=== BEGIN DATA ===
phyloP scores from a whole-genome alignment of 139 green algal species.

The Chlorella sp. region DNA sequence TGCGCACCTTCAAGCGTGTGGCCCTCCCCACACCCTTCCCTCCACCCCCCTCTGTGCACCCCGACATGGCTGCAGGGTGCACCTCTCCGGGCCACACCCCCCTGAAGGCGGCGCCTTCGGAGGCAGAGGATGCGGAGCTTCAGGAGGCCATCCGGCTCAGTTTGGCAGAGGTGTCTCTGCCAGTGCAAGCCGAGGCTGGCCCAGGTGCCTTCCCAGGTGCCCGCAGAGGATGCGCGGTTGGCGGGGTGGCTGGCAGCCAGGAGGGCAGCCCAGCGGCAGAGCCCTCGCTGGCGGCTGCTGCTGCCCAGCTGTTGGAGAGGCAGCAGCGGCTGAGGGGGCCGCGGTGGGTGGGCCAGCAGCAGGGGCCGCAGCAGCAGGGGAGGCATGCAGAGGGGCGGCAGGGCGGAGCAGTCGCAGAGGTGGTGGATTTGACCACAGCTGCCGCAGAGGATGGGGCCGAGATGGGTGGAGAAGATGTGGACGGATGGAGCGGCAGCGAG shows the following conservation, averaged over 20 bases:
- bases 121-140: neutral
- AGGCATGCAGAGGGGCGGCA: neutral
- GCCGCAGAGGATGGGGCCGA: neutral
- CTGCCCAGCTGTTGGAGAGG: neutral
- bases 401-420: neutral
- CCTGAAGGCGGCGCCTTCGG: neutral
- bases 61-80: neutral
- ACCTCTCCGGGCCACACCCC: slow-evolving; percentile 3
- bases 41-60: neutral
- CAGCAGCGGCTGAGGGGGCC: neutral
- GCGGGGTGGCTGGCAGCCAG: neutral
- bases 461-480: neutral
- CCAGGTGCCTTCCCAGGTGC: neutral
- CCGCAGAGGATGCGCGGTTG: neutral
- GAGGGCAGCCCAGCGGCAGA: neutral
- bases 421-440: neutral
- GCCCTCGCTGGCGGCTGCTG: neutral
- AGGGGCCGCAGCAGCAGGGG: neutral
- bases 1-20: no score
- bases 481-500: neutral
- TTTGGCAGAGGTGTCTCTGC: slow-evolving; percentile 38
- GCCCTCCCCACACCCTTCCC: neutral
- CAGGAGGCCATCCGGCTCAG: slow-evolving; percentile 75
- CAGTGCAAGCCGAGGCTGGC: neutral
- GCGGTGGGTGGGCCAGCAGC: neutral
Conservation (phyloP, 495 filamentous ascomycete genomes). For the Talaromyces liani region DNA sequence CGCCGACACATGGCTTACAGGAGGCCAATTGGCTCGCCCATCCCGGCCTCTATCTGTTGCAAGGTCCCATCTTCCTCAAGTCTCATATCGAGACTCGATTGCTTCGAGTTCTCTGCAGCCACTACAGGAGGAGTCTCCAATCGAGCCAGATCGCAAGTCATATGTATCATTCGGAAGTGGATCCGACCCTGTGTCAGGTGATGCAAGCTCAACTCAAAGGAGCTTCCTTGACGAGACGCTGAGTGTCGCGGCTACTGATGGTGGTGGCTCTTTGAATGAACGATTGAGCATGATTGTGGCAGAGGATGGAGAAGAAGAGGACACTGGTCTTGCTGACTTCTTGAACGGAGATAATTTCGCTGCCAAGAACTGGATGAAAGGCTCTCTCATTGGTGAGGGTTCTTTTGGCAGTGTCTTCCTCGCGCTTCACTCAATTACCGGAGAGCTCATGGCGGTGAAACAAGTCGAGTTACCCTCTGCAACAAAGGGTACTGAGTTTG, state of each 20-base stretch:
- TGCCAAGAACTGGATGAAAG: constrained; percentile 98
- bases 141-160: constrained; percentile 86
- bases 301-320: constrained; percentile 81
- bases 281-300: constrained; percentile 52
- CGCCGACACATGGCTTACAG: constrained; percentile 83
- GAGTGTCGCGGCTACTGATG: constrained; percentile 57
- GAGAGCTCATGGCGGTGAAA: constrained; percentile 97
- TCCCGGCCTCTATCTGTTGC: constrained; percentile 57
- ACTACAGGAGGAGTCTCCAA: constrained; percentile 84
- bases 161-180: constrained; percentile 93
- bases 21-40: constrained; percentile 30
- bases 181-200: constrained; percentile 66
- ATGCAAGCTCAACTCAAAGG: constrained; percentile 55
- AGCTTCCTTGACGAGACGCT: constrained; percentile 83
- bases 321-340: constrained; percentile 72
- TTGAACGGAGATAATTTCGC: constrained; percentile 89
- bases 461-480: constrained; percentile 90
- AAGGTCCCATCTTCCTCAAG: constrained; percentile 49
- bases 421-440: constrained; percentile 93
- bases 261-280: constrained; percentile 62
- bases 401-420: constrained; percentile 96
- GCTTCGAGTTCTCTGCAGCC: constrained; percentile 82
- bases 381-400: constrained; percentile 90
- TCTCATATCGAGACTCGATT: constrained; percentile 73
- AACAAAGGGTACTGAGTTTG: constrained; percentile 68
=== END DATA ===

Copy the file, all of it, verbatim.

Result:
phyloP scores from a whole-genome alignment of 139 green algal species.

The Chlorella sp. region DNA sequence TGCGCACCTTCAAGCGTGTGGCCCTCCCCACACCCTTCCCTCCACCCCCCTCTGTGCACCCCGACATGGCTGCAGGGTGCACCTCTCCGGGCCACACCCCCCTGAAGGCGGCGCCTTCGGAGGCAGAGGATGCGGAGCTTCAGGAGGCCATCCGGCTCAGTTTGGCAGAGGTGTCTCTGCCAGTGCAAGCCGAGGCTGGCCCAGGTGCCTTCCCAGGTGCCCGCAGAGGATGCGCGGTTGGCGGGGTGGCTGGCAGCCAGGAGGGCAGCCCAGCGGCAGAGCCCTCGCTGGCGGCTGCTGCTGCCCAGCTGTTGGAGAGGCAGCAGCGGCTGAGGGGGCCGCGGTGGGTGGGCCAGCAGCAGGGGCCGCAGCAGCAGGGGAGGCATGCAGAGGGGCGGCAGGGCGGAGCAGTCGCAGAGGTGGTGGATTTGACCACAGCTGCCGCAGAGGATGGGGCCGAGATGGGTGGAGAAGATGTGGACGGATGGAGCGGCAGCGAG shows the following conservation, averaged over 20 bases:
- bases 121-140: neutral
- AGGCATGCAGAGGGGCGGCA: neutral
- GCCGCAGAGGATGGGGCCGA: neutral
- CTGCCCAGCTGTTGGAGAGG: neutral
- bases 401-420: neutral
- CCTGAAGGCGGCGCCTTCGG: neutral
- bases 61-80: neutral
- ACCTCTCCGGGCCACACCCC: slow-evolving; percentile 3
- bases 41-60: neutral
- CAGCAGCGGCTGAGGGGGCC: neutral
- GCGGGGTGGCTGGCAGCCAG: neutral
- bases 461-480: neutral
- CCAGGTGCCTTCCCAGGTGC: neutral
- CCGCAGAGGATGCGCGGTTG: neutral
- GAGGGCAGCCCAGCGGCAGA: neutral
- bases 421-440: neutral
- GCCCTCGCTGGCGGCTGCTG: neutral
- AGGGGCCGCAGCAGCAGGGG: neutral
- bases 1-20: no score
- bases 481-500: neutral
- TTTGGCAGAGGTGTCTCTGC: slow-evolving; percentile 38
- GCCCTCCCCACACCCTTCCC: neutral
- CAGGAGGCCATCCGGCTCAG: slow-evolving; percentile 75
- CAGTGCAAGCCGAGGCTGGC: neutral
- GCGGTGGGTGGGCCAGCAGC: neutral
Conservation (phyloP, 495 filamentous ascomycete genomes). For the Talaromyces liani region DNA sequence CGCCGACACATGGCTTACAGGAGGCCAATTGGCTCGCCCATCCCGGCCTCTATCTGTTGCAAGGTCCCATCTTCCTCAAGTCTCATATCGAGACTCGATTGCTTCGAGTTCTCTGCAGCCACTACAGGAGGAGTCTCCAATCGAGCCAGATCGCAAGTCATATGTATCATTCGGAAGTGGATCCGACCCTGTGTCAGGTGATGCAAGCTCAACTCAAAGGAGCTTCCTTGACGAGACGCTGAGTGTCGCGGCTACTGATGGTGGTGGCTCTTTGAATGAACGATTGAGCATGATTGTGGCAGAGGATGGAGAAGAAGAGGACACTGGTCTTGCTGACTTCTTGAACGGAGATAATTTCGCTGCCAAGAACTGGATGAAAGGCTCTCTCATTGGTGAGGGTTCTTTTGGCAGTGTCTTCCTCGCGCTTCACTCAATTACCGGAGAGCTCATGGCGGTGAAACAAGTCGAGTTACCCTCTGCAACAAAGGGTACTGAGTTTG, state of each 20-base stretch:
- TGCCAAGAACTGGATGAAAG: constrained; percentile 98
- bases 141-160: constrained; percentile 86
- bases 301-320: constrained; percentile 81
- bases 281-300: constrained; percentile 52
- CGCCGACACATGGCTTACAG: constrained; percentile 83
- GAGTGTCGCGGCTACTGATG: constrained; percentile 57
- GAGAGCTCATGGCGGTGAAA: constrained; percentile 97
- TCCCGGCCTCTATCTGTTGC: constrained; percentile 57
- ACTACAGGAGGAGTCTCCAA: constrained; percentile 84
- bases 161-180: constrained; percentile 93
- bases 21-40: constrained; percentile 30
- bases 181-200: constrained; percentile 66
- ATGCAAGCTCAACTCAAAGG: constrained; percentile 55
- AGCTTCCTTGACGAGACGCT: constrained; percentile 83
- bases 321-340: constrained; percentile 72
- TTGAACGGAGATAATTTCGC: constrained; percentile 89
- bases 461-480: constrained; percentile 90
- AAGGTCCCATCTTCCTCAAG: constrained; percentile 49
- bases 421-440: constrained; percentile 93
- bases 261-280: constrained; percentile 62
- bases 401-420: constrained; percentile 96
- GCTTCGAGTTCTCTGCAGCC: constrained; percentile 82
- bases 381-400: constrained; percentile 90
- TCTCATATCGAGACTCGATT: constrained; percentile 73
- AACAAAGGGTACTGAGTTTG: constrained; percentile 68